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A Positive Future for Nursing and Allied Health in Australia

30 March 2016

A number of contemporary healthcare issues have helped build an increased demand for healthcare workers, particularly within the nursing and allied health sectors. Australia has an ageing population and is seeing an increase in chronic illness and disability across society. Indigenous health, technological advances and the competing budgetary requirements of the private sector and the state and federal governments have all put stress on the provision of healthcare. As a result the industry looks to be a shining light for new job opportunities across several sectors.

Projected demand for healthcare workers

Both Australia’s ageing population and the advent of the National Disability Scheme have created an economic and logistical challenge for the current healthcare system. In the International Journal of Nursing Studies, Goa et al (2014) projected that demand for healthcare workers will triple by 2050 - just within aged care. This will heighten the need for highly skilled, upper-level management roles within primary and acute care, as well as rehabilitation services.

Boosting Nurse capacity

Health Workforce Australia has predicted that there will be a deficit of 80,000 registered nurses by 2025. As such, the sector must focus on boosting nursing capacity without compromising tertiary and vocational education qualifications. Leadership and management skills will be necessary to provide the community with high quality, evidence based and timely healthcare. The Australian Government has projected a 15.4 per cent jump in the number of registered nurses by 2018, meaning an additional 36,900 will enter the profession. In addition, a further 4189 enrolled nurses (ENs) are also expected to assist in catering to growing demand. There will also be extended opportunities for non-licensed healthcare workers such as nursing assistants or personal carers. Many of these will be in the aged care and disability sectors.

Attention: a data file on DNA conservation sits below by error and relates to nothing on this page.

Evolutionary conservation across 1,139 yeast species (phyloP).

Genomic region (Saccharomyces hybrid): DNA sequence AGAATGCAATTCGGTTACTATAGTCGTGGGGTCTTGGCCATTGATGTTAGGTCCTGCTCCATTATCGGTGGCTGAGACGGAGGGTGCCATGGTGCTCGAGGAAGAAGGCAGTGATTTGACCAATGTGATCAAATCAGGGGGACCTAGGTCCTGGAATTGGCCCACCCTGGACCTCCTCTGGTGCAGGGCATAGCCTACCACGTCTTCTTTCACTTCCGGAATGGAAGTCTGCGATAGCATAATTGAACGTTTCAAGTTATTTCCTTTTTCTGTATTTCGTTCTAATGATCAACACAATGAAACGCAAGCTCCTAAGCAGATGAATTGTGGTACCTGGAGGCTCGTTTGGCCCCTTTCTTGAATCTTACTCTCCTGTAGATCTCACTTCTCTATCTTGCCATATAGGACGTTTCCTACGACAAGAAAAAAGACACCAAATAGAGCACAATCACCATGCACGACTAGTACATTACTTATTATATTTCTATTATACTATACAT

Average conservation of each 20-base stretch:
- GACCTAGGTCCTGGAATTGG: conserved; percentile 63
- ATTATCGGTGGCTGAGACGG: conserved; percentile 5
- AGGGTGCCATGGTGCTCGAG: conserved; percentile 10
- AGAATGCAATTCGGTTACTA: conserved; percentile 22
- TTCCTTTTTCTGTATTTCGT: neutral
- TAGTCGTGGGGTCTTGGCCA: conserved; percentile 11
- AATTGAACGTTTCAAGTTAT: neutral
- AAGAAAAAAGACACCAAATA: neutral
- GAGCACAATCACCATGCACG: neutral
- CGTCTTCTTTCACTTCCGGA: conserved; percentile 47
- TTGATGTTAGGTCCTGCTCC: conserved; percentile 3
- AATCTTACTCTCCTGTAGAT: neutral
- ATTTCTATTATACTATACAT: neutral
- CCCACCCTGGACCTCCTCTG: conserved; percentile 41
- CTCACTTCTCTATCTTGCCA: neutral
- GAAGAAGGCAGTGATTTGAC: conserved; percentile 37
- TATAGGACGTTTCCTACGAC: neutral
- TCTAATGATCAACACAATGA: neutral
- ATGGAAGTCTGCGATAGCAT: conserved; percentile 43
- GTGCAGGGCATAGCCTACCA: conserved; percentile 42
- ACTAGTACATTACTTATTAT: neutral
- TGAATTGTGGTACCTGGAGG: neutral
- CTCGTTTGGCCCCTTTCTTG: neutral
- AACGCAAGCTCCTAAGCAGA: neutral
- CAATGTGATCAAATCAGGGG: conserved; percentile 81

Allied Health growth

Aside from nursing, Allied Health is the second largest healthcare sector. It too is projected to see an increased workforce, seeing 24.9 per cent growth or 43,000 more positions in 2018.  These positions will range from physiotherapists to dieticians, social workers and speech pathologists Allied health input to Australia’s contemporary healthcare issues is essential to make sure patient needs are adequately catered for.

As Australia begins to deal with these concerns, our healthcare sector is set to become the largest employment industry in Australia (Health Workforce Australia, 2014). This will open the door for future leaders to influence positive change in 2016, and beyond.

To test your potential and find a place in an industry set for incredible growth, consider a Master of Healthcare Leadership with Southern Cross University Online. Speak to our advisors today to find out more about the requirements and any advanced standing you may be eligible for (it can shave months or even years off your degree). We’re available 8am - 6pm, Monday to Thursday, and from 8am - 5pm on Fridays. Call 1300 589 882.


Australian Government. (2014). Employment Outlook to November 2018 [On-line]. Available: (Accessed 19/02/2016).

Gao, F., Newcombe, P., Tilse, C., Wilson, J., & Tuckett, A. (2014). Models for predicting turnover of residential aged care nurses: A structural equation modelling analysis of secondary data. International Journal of Nursing Studies, 51, 1258-1270.

Health Workforce Australia. (2014). Assistants and support workers: workforce flexibility to boost productivity – Full report. Health Workforce Division, Canberra.